Rifts & Reconnection

Rifts & Reconnection

Helping Adult Children Heal

By Psychotherapy Networker

January/February 2022

All of us have a biological imperative for connection and attachment, and psychoeducation to normalize the desire for reconnection after a family rift allows clients to explore the issue with self-compassion rather than guilt, confusion, judgment, or shame. In the case of estrangement, we should invite clients to be curious about the part of them that wants to reconnect and to gain clarity about what that part is hoping to achieve by reaching out. 

For the client who’s ambivalent about reconnecting or doesn’t fully understand what motivated the desire to reconnect, I’d encourage an exploration through two-handed writing. Dividing a large piece of unlined paper in half, the client could engage in a dialogue between the part that wants to connect by writing on one side of the page with either her dominant or nondominant hand. On the other side of the page, using her other hand to write, the part that’s reluctant or unsure about reconnecting could respond with questions and comments. This reduces inner conflict by honoring both perspectives and giving each part a voice, while allowing the client to gain greater insight.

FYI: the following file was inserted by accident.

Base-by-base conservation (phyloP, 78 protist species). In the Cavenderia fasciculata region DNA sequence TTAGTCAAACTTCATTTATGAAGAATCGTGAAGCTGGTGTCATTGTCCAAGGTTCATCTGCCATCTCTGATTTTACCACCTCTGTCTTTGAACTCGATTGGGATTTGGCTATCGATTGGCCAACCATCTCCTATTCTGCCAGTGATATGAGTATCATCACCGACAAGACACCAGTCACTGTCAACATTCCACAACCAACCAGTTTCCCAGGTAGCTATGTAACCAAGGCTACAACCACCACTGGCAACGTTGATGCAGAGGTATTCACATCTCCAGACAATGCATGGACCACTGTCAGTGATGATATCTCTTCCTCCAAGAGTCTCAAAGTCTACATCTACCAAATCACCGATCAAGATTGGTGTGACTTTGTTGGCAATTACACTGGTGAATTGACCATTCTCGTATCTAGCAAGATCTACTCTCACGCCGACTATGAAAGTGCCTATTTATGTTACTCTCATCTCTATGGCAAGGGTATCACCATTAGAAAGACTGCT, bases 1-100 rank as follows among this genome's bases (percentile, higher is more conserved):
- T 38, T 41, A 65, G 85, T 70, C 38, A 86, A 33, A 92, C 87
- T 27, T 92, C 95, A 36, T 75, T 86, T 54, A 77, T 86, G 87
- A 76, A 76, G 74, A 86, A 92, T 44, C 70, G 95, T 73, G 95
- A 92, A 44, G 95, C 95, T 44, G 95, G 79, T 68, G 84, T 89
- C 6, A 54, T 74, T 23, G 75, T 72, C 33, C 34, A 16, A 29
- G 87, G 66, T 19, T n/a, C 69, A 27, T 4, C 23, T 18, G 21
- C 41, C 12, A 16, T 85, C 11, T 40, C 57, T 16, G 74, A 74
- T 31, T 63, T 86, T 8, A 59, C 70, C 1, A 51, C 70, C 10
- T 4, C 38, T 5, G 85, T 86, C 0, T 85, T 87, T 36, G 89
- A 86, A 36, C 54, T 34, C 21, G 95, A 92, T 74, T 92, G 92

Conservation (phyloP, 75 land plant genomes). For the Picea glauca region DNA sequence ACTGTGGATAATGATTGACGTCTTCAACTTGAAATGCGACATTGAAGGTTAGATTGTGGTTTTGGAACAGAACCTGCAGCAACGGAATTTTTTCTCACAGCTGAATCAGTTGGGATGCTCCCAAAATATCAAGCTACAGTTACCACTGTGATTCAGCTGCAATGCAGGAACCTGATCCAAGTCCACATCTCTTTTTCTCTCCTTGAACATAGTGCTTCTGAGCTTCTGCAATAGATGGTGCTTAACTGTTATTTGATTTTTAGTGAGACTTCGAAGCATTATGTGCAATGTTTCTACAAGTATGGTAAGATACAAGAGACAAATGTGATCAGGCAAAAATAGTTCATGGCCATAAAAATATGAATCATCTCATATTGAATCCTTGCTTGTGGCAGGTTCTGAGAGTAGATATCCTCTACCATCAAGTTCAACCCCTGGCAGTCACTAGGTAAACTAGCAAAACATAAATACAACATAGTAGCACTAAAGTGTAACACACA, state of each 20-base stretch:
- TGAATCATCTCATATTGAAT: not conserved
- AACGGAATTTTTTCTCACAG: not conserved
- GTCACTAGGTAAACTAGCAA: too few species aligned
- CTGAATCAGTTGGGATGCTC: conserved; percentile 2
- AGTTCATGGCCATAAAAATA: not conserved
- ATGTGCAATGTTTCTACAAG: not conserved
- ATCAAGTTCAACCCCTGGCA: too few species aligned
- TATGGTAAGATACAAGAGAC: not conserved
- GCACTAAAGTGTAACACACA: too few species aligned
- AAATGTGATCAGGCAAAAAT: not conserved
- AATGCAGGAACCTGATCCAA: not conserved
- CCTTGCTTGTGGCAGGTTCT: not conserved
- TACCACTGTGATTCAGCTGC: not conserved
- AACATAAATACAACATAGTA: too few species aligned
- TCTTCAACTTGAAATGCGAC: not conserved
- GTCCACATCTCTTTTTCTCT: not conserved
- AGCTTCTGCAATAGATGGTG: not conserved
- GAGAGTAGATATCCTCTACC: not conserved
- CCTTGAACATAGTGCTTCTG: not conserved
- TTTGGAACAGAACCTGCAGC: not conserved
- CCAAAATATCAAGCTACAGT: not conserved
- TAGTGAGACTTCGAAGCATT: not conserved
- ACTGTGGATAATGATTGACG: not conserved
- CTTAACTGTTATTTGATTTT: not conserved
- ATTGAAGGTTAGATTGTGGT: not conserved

Other creative ways to unpack and explore the issues that might arise if a client reaches out to an estranged family member is a guided visualization of the encounter, or role playing in session, using an empty chair to represent the family member. Another strategy would involve using a sand tray and choosing a figure or object to represent the…

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